Kentucky CAFO Facts
Where they are.   Who they are.   What they're doing.

How CAFOs harm Kentucky and Kentuckians

The toxic CAFO stink.

CAFOs smell awful. If you have any doubts about this, a "Tour de Stench" in Western Kentucky will convince you (watch a Tour video here). What causes the stink? Tons of untreated animal excrement, rotting carcasses, and other byproducts of factory "farming."

Two of main things you smell around CAFOs are hydrogen sulfide (H2S) and ammonia (NH3). Hydrogen sulfide smells like rotten eggs or a sewer. It is a deadly poison; its toxic effects on humans are described in the H2S Material Safety Data Sheet and the Centers for Disease Control - National Institute for Occupational Safety and Health (CDC-NIOSH) Pocket Guide to Chemical Hazards for H2S. Ammonia smells like ... well, ammonia. Its toxic effects on humans include loss of vision, headaches, nausea and pulmonary edema, as described in its Material Safety Data Sheet and its Pocket Guide to Chemical Hazards.

The Occupational Health and Safety Administration (OSHA) limits the exposure to hydrogen sulfide of workers in general industry to 20 parts per million (ppm), the exposure of workers in construction or maritime trades 10 ppm (Details). OSHA limits the exposure to ammonia of all workers to 50 ppm (Details). According to OSHA, "Agriculture is one of the most hazardous industries in the nation" due to toxic chemical exposure and other dangers (Details).

Unfortunately, OSHA does not protect the neighbors of factory farms, who often experience H2S and NH3 exposures well over the limits allowed for workers, and who suffer devastating health problems - constant headaches, blurred vision, difficulty breathing - as a result. Children are especially vulnerable. Just ask CAFO neighbors Bernadine Edwards in Mclean County, or Rhonda Free in Marshall County.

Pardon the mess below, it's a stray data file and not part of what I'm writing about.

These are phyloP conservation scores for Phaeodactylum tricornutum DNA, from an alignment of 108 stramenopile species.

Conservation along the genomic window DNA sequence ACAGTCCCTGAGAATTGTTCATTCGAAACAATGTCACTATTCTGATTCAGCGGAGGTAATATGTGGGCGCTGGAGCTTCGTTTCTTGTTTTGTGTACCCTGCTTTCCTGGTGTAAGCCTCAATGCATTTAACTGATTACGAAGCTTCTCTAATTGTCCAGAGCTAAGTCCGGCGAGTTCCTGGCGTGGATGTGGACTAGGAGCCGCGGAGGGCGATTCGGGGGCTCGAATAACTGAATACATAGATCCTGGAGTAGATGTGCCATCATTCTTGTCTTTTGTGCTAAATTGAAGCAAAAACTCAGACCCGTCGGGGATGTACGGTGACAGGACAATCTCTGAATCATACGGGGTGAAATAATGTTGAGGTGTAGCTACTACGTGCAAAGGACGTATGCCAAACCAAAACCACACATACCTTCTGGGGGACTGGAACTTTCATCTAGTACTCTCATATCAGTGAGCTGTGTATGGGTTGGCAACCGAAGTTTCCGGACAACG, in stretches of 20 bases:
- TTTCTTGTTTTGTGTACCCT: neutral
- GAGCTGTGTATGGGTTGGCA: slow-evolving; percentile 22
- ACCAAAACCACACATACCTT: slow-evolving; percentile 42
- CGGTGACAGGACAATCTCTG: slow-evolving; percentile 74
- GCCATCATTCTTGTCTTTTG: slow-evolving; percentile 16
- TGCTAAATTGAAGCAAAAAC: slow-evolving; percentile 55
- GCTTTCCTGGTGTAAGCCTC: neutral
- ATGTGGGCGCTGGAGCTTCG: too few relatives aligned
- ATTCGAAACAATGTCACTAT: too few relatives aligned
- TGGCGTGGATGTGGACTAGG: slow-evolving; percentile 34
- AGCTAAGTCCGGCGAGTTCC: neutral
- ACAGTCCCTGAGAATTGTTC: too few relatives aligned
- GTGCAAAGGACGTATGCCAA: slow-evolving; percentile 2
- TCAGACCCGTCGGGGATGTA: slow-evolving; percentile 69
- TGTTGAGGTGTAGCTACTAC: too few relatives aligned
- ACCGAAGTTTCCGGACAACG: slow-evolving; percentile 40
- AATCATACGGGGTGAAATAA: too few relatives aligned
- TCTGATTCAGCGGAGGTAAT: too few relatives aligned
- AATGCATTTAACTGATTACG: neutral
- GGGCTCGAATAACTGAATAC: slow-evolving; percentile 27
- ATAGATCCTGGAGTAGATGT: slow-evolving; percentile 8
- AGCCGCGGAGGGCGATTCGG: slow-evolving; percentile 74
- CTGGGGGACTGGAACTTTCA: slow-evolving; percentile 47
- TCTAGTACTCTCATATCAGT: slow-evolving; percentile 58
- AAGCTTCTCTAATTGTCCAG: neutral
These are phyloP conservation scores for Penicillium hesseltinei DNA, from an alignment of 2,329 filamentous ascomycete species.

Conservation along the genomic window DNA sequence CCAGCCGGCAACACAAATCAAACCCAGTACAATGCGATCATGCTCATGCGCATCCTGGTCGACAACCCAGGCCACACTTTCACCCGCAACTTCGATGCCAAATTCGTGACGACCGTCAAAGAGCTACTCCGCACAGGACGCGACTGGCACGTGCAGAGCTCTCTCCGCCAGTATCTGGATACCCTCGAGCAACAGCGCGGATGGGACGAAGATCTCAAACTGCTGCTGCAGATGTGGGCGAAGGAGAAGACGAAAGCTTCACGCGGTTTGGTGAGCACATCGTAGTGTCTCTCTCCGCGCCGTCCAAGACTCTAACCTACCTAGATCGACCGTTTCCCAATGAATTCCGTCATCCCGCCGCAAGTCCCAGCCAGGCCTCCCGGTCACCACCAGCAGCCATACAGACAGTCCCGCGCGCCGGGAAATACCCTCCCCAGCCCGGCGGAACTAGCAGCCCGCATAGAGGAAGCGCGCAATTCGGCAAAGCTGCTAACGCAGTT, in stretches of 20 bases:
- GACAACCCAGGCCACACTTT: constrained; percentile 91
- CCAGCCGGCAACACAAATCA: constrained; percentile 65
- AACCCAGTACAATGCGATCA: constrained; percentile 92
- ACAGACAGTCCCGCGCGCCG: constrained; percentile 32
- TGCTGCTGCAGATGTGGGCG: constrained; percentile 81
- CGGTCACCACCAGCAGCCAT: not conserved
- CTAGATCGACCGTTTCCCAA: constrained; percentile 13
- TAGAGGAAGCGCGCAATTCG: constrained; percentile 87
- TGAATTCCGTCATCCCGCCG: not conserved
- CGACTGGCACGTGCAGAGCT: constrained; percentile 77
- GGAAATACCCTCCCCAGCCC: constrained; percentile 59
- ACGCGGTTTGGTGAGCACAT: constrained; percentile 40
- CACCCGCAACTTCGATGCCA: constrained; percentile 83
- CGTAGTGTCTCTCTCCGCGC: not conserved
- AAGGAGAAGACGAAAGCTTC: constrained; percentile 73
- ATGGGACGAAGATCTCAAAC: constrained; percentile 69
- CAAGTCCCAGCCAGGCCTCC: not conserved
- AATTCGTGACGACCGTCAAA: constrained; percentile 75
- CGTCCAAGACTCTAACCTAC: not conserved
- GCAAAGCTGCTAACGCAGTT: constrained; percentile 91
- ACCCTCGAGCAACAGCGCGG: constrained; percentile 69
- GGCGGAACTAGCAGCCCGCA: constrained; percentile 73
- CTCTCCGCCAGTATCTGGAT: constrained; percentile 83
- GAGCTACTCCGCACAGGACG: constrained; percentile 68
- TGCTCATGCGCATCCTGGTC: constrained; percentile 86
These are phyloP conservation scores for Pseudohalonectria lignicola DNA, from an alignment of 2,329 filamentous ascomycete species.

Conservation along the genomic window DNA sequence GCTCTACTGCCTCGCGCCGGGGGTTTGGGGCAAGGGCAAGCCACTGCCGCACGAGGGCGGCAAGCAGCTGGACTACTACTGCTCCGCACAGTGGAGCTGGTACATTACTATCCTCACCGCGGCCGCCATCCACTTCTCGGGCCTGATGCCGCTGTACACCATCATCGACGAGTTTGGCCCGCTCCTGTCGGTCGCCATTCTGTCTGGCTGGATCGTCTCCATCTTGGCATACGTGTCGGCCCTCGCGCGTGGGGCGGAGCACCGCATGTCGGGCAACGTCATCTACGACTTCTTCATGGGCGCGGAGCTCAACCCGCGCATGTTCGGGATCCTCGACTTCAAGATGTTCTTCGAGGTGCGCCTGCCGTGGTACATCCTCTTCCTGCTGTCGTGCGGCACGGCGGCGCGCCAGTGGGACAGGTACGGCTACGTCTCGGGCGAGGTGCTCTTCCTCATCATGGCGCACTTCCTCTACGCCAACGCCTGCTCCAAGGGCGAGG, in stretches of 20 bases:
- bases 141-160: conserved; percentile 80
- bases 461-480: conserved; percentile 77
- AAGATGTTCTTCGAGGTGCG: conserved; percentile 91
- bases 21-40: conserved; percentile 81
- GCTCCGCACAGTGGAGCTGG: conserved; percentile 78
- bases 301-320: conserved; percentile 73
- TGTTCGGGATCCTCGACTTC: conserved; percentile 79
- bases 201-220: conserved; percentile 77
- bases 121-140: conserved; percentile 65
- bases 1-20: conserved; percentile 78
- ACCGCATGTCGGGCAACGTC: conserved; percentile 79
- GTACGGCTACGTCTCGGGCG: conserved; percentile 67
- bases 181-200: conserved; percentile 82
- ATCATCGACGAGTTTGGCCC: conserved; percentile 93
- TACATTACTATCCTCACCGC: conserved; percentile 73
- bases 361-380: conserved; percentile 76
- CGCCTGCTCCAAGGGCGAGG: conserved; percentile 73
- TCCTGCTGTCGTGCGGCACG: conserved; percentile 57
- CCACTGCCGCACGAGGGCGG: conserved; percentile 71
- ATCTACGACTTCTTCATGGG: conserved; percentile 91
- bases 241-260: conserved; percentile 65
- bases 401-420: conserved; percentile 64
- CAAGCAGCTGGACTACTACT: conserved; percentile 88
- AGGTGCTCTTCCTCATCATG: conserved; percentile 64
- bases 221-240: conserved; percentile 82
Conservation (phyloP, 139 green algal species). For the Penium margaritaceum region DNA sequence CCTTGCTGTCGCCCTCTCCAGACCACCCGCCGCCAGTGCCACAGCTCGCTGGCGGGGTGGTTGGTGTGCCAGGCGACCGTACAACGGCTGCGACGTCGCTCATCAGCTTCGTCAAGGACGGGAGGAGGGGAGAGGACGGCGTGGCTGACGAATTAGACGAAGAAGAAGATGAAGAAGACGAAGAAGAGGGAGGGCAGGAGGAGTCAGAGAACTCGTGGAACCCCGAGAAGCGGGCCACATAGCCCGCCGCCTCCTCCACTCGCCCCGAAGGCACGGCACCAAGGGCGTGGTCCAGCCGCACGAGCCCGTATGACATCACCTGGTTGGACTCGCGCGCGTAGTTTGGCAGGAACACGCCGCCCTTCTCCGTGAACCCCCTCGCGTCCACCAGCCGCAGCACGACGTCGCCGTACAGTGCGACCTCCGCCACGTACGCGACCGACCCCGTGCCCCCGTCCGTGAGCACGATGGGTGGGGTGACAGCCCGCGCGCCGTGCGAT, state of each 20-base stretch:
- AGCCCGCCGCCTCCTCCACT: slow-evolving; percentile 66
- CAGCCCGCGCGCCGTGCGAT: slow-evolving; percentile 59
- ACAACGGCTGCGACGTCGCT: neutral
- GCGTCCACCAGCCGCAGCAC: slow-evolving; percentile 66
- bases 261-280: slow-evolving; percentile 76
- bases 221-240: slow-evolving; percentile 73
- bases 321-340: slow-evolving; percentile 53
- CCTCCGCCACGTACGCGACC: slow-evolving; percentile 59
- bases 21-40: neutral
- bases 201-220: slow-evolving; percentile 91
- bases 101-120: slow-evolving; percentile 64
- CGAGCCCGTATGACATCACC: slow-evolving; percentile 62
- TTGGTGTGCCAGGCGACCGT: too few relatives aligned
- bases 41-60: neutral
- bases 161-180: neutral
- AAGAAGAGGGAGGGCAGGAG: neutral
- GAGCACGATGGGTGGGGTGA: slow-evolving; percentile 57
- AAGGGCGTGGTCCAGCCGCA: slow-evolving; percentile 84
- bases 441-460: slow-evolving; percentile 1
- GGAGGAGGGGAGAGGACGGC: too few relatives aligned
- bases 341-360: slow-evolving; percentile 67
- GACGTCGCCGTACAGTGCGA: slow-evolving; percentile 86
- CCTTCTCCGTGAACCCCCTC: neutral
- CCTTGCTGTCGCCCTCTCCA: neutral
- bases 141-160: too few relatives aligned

Poison gas attacks on their neighbors are not the only effects of CAFOs, however ...

CAFOs: Breeding grounds for pathogens.

CAFOs cram vast numbers of animals into small spaces. Just like kids at school or travelers on airplanes, animals confined in close quarters are more susceptible to contagious diseases. CAFO owners respond to this threat by constantly giving their animals antibiotic and antiviral drugs, usually mixed with their feed. Keeping their animals dosed with drugs keeps them from dying in CAFO-wide epidemics. But it has a consequence: multiple drug-resistant (MDR) pathogens.

A colony of bacteria growing in optimal conditions - in the warm, wet environment of an animal's body, for example - can double in size every 30 minutes. That means that one single bacterium can spawn a colony of 281,474,976,710,656 bacteria in 24 hours. That's 281 trillion bacteria. Compare that to the 2012 U.S. Federal budget of a paltry 3.7 trillion dollars.

When bacteria reproduce, they make mistakes copying their genes. Even after "proofreading" their DNA, bacteria get about one DNA base-pair wrong per billion (Details). At this error rate, one bacterium will generate about 300,000 genetic variants in 24 hours. Bacteria only have a few thousand genes, so the chances are good that every gene will be represented by 100 different variants after only 24 hours.

Some bacterial genes encode proteins that interact with antibiotics. When these proteins change, the susceptibility of the bacterium to antibiotics changes. Some changes make the bacterium resistant to antibiotics. Bacteria that are resistant to multiple antibiotics are called multi-drug resistant (MDR) pathogens. The famous flesh-eating bacteria are often multi-drug resistant; that is one reason so many people who get them die.